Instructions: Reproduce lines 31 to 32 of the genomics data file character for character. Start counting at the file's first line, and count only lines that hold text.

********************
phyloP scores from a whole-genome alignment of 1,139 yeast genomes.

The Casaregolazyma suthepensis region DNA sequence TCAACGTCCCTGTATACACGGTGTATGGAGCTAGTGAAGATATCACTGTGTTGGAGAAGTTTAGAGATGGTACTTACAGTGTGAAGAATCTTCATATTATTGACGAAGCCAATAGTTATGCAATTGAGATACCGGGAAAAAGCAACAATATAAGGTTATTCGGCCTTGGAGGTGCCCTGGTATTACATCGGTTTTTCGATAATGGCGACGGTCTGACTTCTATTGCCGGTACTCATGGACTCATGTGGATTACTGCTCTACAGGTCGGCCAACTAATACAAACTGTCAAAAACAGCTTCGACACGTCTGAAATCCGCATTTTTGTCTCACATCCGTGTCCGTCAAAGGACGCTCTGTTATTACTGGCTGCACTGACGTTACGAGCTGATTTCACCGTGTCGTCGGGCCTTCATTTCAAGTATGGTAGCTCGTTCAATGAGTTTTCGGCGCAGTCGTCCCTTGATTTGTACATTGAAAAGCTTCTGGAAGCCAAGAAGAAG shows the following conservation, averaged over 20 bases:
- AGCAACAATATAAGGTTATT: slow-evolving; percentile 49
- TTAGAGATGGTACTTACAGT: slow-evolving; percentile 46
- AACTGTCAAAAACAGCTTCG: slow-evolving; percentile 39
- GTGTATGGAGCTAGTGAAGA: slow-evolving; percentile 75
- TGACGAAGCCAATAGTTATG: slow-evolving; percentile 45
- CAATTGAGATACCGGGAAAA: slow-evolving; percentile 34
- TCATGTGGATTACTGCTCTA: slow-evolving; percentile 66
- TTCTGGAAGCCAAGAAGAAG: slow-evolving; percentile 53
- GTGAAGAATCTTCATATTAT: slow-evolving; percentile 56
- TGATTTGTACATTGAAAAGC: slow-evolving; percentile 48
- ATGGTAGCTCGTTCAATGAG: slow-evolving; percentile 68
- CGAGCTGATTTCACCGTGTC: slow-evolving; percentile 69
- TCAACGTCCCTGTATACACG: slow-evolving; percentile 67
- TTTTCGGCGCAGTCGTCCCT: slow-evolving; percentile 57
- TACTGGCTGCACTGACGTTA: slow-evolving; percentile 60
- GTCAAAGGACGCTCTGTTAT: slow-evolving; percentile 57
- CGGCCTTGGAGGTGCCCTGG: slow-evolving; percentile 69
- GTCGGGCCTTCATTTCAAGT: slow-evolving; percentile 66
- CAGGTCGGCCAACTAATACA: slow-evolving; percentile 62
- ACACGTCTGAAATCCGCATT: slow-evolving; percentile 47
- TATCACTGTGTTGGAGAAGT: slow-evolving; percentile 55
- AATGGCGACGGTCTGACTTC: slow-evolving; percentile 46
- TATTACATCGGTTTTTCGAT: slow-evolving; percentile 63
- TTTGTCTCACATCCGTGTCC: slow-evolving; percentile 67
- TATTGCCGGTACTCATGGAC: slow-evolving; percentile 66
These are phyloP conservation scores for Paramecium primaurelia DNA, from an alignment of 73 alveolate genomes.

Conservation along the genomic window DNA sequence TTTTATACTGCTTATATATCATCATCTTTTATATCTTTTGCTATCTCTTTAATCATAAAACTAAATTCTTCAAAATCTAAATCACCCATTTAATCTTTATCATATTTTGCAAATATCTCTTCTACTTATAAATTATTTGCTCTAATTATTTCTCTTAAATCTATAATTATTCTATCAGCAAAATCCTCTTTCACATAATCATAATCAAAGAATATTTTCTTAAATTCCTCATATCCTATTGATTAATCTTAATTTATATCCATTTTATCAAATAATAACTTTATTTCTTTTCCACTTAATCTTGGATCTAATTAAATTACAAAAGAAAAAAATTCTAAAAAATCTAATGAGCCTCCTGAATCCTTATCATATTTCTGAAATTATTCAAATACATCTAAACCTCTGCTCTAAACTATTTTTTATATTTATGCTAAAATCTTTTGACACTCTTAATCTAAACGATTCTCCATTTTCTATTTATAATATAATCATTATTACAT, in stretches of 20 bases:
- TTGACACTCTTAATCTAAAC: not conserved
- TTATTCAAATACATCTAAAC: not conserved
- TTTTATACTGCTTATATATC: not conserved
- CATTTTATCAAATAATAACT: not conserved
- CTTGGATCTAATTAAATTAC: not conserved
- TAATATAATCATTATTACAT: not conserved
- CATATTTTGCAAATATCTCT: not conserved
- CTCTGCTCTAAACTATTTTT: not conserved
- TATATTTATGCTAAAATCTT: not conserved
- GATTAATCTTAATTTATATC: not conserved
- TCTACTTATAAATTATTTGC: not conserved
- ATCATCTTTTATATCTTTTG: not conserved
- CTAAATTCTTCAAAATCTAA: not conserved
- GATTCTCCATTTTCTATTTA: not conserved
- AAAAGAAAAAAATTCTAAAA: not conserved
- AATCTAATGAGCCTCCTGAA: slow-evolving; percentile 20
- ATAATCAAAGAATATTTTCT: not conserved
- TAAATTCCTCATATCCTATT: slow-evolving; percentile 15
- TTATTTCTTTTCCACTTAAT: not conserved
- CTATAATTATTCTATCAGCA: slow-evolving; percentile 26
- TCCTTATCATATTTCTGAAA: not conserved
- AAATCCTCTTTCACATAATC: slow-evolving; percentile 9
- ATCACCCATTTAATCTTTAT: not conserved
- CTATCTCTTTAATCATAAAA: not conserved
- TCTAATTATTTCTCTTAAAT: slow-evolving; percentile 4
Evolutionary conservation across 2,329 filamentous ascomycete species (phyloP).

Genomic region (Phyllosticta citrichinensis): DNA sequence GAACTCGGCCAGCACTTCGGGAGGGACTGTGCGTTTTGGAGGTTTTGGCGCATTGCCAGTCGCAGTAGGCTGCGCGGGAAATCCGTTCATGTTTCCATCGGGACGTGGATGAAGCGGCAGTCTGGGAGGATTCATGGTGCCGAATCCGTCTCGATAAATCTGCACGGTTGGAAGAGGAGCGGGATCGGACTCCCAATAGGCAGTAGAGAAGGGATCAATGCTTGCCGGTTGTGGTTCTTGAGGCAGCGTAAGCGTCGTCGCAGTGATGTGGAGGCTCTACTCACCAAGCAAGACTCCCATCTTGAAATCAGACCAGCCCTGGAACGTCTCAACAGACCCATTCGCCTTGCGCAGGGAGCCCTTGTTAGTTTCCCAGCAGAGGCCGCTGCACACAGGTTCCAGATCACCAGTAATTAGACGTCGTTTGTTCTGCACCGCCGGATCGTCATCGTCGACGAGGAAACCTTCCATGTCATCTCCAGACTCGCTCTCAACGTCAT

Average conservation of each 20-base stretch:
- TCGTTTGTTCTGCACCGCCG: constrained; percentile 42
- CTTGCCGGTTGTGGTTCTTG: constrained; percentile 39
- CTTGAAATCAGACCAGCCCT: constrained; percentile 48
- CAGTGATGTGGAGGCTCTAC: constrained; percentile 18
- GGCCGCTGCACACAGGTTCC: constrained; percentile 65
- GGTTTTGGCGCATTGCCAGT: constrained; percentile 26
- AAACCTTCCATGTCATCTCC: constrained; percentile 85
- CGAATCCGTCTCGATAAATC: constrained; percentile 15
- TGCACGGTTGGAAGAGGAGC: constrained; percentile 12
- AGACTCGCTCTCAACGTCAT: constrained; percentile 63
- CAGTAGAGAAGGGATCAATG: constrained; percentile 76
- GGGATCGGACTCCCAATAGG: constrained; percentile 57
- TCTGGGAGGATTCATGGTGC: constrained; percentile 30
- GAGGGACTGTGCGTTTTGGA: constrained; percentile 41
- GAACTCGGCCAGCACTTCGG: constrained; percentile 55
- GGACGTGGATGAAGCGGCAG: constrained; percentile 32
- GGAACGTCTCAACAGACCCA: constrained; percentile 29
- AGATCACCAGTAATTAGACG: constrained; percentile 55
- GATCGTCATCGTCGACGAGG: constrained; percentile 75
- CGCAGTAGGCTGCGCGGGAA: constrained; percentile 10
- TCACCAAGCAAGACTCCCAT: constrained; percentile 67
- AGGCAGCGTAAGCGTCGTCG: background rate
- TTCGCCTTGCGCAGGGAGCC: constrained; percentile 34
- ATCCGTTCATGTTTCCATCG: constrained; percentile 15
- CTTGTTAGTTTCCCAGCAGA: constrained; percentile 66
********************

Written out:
- TTATTCAAATACATCTAAAC: not conserved
- TTTTATACTGCTTATATATC: not conserved